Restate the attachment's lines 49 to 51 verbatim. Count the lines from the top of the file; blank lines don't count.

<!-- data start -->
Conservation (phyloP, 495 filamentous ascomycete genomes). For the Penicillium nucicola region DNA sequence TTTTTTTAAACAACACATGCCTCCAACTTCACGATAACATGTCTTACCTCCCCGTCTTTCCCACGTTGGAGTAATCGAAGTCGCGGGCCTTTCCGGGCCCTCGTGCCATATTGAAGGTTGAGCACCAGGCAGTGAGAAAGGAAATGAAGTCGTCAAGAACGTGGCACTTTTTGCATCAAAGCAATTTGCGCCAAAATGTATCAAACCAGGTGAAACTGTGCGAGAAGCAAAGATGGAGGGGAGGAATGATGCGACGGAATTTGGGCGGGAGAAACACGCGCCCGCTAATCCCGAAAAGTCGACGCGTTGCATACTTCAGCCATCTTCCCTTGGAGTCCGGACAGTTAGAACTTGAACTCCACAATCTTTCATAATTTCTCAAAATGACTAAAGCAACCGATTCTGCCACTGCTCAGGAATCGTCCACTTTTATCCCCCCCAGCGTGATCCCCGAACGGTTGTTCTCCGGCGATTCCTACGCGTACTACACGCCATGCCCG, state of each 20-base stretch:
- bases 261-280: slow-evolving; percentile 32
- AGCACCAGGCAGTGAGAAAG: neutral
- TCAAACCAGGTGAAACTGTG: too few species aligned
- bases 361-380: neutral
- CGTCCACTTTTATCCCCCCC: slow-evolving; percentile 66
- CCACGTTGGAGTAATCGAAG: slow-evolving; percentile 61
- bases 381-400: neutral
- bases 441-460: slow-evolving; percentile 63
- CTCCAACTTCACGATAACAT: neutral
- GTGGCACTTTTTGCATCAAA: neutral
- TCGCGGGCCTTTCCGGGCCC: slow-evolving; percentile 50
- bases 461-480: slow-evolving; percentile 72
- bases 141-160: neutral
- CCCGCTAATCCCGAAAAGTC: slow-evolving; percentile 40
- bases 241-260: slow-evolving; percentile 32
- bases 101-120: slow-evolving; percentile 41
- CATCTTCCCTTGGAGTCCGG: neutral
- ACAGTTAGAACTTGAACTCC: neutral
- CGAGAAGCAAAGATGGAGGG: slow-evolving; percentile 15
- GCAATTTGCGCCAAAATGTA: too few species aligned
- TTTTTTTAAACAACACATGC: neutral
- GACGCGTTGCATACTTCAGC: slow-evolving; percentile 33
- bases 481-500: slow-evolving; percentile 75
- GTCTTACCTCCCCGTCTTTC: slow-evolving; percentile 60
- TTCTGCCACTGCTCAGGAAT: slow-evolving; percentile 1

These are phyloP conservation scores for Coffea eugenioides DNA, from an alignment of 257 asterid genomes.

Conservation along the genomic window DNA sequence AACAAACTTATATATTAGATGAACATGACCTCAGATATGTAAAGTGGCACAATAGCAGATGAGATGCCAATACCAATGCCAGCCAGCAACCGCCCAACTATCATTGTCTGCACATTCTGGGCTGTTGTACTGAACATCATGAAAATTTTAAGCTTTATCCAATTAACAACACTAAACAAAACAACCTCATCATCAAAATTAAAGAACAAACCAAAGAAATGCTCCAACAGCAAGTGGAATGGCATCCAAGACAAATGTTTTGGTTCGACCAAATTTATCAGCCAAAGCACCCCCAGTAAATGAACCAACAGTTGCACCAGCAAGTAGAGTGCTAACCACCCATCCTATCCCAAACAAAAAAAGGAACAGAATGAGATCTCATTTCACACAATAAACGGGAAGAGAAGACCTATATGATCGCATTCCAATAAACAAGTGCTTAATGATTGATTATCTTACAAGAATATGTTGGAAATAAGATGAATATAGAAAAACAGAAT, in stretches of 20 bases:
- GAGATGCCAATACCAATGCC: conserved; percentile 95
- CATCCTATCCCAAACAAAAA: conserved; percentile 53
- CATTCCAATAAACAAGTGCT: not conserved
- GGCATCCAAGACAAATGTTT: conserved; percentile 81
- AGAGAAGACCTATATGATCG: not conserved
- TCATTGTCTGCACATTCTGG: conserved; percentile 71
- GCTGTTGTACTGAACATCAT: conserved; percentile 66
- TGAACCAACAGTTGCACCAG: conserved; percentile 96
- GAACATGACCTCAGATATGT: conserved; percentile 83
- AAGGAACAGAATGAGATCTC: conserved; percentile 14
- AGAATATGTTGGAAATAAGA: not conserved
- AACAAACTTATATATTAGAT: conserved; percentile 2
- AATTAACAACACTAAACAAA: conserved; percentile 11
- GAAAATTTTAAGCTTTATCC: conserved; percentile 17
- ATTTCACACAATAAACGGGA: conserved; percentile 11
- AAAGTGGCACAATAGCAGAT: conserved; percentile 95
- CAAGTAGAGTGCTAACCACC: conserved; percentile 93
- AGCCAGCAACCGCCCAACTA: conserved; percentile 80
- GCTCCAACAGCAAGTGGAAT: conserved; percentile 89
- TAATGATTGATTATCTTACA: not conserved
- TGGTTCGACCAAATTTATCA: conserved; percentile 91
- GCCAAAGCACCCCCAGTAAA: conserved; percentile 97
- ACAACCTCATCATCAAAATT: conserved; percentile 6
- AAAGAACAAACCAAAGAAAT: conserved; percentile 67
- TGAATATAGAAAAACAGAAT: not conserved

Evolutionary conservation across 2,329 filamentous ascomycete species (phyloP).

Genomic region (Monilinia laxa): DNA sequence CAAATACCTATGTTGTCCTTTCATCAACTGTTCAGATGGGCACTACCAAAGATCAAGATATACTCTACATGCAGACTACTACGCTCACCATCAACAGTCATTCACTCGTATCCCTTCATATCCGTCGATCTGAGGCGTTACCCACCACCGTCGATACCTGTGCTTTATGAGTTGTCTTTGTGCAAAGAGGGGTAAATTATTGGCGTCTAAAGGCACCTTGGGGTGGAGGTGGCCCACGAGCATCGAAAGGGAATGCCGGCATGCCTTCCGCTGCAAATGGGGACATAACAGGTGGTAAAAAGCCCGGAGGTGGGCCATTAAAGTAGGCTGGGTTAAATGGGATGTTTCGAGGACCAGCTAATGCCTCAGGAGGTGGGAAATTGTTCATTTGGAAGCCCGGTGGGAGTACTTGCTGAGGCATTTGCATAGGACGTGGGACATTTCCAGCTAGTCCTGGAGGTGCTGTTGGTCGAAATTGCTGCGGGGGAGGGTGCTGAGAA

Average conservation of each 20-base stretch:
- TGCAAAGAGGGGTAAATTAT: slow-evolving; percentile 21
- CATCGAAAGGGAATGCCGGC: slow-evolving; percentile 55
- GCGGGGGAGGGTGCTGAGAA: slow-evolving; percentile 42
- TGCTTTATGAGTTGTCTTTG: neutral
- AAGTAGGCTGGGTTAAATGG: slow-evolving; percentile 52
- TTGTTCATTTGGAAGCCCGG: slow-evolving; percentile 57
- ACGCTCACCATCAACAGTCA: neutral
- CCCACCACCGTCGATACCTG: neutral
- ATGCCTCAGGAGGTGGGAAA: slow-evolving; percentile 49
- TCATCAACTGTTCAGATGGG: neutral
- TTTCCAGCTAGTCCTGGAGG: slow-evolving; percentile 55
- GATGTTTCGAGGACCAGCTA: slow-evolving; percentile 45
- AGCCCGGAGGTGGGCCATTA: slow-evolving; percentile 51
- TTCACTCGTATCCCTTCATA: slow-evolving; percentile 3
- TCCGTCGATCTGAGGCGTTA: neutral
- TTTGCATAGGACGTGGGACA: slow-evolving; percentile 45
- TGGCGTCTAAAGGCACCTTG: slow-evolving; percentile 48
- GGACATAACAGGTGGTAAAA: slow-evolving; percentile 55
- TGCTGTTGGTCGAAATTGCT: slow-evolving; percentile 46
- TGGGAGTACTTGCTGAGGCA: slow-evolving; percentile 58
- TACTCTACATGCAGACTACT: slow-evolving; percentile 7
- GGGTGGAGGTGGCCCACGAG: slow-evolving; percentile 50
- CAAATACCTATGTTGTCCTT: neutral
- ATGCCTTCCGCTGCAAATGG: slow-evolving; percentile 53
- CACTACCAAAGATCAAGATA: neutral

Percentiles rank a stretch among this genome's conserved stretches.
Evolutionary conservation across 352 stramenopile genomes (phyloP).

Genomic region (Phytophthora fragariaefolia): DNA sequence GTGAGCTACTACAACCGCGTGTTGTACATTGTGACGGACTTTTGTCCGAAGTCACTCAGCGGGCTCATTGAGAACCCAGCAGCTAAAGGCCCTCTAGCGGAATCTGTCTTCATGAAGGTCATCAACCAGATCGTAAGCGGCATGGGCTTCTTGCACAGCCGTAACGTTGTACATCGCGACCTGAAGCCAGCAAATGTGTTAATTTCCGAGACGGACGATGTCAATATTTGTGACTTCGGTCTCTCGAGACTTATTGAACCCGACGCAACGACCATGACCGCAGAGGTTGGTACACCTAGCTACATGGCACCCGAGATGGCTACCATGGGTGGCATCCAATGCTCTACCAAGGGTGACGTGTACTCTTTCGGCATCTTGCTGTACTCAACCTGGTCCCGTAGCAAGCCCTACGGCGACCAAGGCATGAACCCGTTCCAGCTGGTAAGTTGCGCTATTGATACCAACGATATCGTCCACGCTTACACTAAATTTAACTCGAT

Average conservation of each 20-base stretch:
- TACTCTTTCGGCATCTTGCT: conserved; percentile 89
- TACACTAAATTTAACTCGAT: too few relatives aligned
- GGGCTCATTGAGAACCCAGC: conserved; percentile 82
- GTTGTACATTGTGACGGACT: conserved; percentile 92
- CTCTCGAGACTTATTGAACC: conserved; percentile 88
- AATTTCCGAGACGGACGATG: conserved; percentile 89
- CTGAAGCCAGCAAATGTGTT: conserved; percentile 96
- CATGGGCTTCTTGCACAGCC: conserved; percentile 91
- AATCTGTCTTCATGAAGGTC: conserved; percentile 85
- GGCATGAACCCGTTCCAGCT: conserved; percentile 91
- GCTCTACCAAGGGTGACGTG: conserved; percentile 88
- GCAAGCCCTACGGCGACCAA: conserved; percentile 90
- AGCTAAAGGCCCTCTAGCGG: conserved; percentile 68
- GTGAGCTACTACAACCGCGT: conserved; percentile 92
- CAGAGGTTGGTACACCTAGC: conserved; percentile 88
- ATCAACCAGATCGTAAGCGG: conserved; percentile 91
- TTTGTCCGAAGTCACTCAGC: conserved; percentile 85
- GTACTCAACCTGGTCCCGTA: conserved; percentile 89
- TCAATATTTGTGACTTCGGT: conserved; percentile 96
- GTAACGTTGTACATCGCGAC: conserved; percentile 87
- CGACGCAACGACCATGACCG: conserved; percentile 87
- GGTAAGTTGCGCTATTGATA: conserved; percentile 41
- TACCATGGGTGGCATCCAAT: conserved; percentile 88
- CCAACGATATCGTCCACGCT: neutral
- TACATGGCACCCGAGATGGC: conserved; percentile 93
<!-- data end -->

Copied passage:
- TGGTTCGACCAAATTTATCA: conserved; percentile 91
- GCCAAAGCACCCCCAGTAAA: conserved; percentile 97
- ACAACCTCATCATCAAAATT: conserved; percentile 6